Homosexuality or homosexual behavior is illegal in some 70 UN member nations and punishable by death in seven.

The United States’ adoption of the document comes as the Obama administration faces continued criticism from gay rights advocates on the subject of homosexual individuals serving in the United States military. While Obama has stated he would repeal Bill Clinton’s 1993 “don’t ask, don’t tell” compromise and end restrictions on gays, bisexuals and lesbians serving in the military, US Defense Secretary Robert Gates says that he has had “one brief conversation with the president” on the subject; meanwhile, a US House bill to end the ban is losing its primary sponsor, Ellen Tauscher, to the State Department and no complementary piece of legislation has been introduced to the Senate.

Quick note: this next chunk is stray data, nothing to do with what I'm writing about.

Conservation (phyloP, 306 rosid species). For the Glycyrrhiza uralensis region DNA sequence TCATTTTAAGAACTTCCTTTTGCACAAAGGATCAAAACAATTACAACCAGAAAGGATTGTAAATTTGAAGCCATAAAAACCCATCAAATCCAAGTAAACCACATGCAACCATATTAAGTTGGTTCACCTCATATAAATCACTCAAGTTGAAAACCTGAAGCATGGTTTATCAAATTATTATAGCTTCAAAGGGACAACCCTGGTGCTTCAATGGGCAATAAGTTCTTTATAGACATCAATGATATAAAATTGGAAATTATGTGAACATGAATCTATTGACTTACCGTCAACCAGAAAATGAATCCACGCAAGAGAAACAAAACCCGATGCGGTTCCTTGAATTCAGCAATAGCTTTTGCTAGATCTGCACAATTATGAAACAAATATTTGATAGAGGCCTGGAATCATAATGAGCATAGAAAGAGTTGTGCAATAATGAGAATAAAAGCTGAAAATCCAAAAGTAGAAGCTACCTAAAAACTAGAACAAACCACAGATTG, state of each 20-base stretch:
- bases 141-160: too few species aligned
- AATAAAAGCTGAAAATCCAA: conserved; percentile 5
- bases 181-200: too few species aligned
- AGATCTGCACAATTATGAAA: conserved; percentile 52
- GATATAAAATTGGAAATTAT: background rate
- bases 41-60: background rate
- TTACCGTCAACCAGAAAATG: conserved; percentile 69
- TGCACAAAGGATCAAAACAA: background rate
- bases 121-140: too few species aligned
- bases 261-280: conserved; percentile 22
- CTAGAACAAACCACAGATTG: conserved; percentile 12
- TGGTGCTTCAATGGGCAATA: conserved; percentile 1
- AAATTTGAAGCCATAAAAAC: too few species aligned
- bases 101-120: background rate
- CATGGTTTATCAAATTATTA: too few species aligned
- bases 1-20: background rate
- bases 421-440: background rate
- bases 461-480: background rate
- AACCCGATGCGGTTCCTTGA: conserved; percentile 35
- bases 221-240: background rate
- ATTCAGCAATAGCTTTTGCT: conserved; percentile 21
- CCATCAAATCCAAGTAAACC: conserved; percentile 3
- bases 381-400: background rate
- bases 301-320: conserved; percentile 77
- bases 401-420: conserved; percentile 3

France’s proposal of the document is one of several instances in the course of the Sarkozy administration where France and the Vatican have been at odds on issues of sexuality. France’s foreign ministry, in response to comments by Pope Benedict rejecting the distribution of condoms in Africa to prevent AIDS, led EU member nations in rejecting the Pope’s position. In September 2008, France openly affronted the Vatican by appointing an openly gay man, Denis Tillinac, as its ambassador to the Holy See; the Vatican rejected the appointment.



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October 4, 2008

Study estimates first human HIV infection 100 years ago

Study estimates first human HIV infection 100 years ago

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Saturday, October 4, 2008

Scanning electron micrograph of HIV-1
Image: CDC.